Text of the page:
• hood hinges and locks-(type b)
    After completion of all work on the vehicle, remove excess rustproofing compound with a cloth soaked in kerosene.
    The sheet metal surfaces of the engine compartment are protected by a transparent wax-based rustproofing compound. The compound withstands normal washings without detonation.
    Mineral based solvents will, however, dissolve the compound, especially so if they contain emulgators. In such cases the wax protection should be renewed.

    pg. 80 Paint touch-up

    Paint touch-up
    Paint damage requires immediate attention to avoid rusting. Make it a habit to check the finish regularly; when washing, the car for instance. Touch up if necessary.
    Paint repairs require special equipment and skill. Contact your Volvo dealer for any extensive damages.
    Minor scratches can be repaired by using Volvo touch-up paint.

    NOTE: When ordering touch-up paint from your Volvo dealer, use the paint code indicated on the model plate. The plate is located on the panel above the right-side head lights.

    Minor stone chips and scratches
    Material:
    Rust remover
    Primer - brush-on type
    Surface finish - brush-on type
    Penknife or similar
    Brush

    NOTE: When touching up the car, it should be well cleaned and dry and have a surface temperature above 60°F (+ 15°C).

    Scars on the surface (where the paint has not been completely penetrated). Repairs can be made directly after light scraping to remove dirt.

    Deep scars, (down to the bare metal):
    1 Scrape or sand the damaged surface lightly and break the edges of the scar.

    Apply the rust remover. (Avoid contact with eyes and skin!) Wait a few minutes and then rinse carefully with water and wipe dry.
    2 Thoroughly mix the primer and apply it with a small brush.
    When the primer surface is dry, the paint can be applied using a brush.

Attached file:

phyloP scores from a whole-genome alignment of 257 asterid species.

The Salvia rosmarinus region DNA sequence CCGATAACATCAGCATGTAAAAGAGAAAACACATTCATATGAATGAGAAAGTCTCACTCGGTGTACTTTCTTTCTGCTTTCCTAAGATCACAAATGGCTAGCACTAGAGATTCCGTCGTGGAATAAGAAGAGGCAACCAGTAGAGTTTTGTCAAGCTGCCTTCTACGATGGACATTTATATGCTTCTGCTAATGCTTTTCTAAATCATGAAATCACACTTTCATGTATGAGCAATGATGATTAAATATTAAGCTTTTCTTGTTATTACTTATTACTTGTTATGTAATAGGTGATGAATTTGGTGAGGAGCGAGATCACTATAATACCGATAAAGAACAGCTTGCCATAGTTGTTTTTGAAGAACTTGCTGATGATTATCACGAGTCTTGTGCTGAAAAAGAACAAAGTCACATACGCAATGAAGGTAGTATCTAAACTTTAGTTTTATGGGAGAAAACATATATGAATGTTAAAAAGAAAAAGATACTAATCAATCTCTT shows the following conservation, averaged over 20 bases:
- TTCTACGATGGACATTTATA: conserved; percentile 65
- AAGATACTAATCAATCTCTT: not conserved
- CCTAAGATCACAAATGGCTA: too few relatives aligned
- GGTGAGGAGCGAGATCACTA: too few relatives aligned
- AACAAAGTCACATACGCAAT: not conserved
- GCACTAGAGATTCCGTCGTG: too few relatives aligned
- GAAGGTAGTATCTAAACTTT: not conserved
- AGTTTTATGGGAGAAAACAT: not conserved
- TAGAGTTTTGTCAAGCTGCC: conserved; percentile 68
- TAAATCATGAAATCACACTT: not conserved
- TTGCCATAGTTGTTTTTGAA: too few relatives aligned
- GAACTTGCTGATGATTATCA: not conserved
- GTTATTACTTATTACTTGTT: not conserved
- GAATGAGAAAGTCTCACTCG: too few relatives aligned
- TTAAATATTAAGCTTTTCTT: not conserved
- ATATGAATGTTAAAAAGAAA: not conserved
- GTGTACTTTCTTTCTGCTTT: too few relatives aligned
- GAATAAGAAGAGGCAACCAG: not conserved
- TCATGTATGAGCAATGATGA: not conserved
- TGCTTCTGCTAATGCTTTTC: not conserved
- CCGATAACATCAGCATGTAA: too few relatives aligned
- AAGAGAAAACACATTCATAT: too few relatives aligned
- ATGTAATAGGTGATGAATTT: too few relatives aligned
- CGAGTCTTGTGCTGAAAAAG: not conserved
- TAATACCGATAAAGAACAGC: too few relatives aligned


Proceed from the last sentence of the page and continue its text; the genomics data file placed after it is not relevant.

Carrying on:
Mix the paint thoroughly; apply several thin paint coats and let dry after each application.

    pg. 81 Paint touch-up


    3 If there is a longer scratch, you may want to protect surrounding paint by masking it off.

    Touching up damaged paint on fender edges and sills
    Material:
    Rust remover
    Primer - spray
    Surface finish - spray
    Sand paper (H 150-300 grit)
    Thinner

    NOTE! When touching up the car, it should be well cleaned and dry and have a temperature exceeding 60°F (+15°C).
    Mask with tape and paper prior to painting larger surfaces. Remove the masking immediately after application of the last paint coat, before the paint starts to dry.
    Touching up is as follows:
    1 Remove paint flakes.
    2 Sand the damaged surface and wash it clean with thinner.
    Apply the rust remover. (Avoid contact with skin!) Wait a few minutes and then rinse carefully with water and wipe dry.

    3 Shake the spray can for at least 1 minute. Spray on the primer. Move the can slowly and evenly back and forth over the spot and about 8-12 in. (20-30 cm) from the surface. Protect the surrounding surfaces with suitable paper.
    NOTE! Spray painting should be done in a well ventilated and dust-free area.
    4 When the primer has dried, apply the surface enamel in the same way. Spray on several times and allow the paint to dry a minute or so between each application.

    pg. 82 Washing

    Washing the car
    The car should be washed at regular intervals since dirt, dust, insects and tar spots adhere to the paint and may cause damage.
    When washing the car, do not expose it to direct sunlight. Use lukewarm water to soften the dirt before you wash with a sponge, and plenty of water, to avoid scratching.
    A detergent can be used to facilitate the softening of dirt and oil.
    A water-soluble grease solvent may be used in cases of sticky dirt.
    However, use a wash place equipped with a drainage separator.
    Dry the car with a clean chamois and remember to clean the drain holes in the doors and rocker panels.
    Tar spots can be removed with kerosene or tar remover after the car has been washed.
    After washing, lubricate the electrically-operated antenna mast with a cloth soaked in oil.
    A stiff-bristle brush and lukewarm soapy water can be used to clean the wiper blades. Frequent cleaning improves visibility considerably.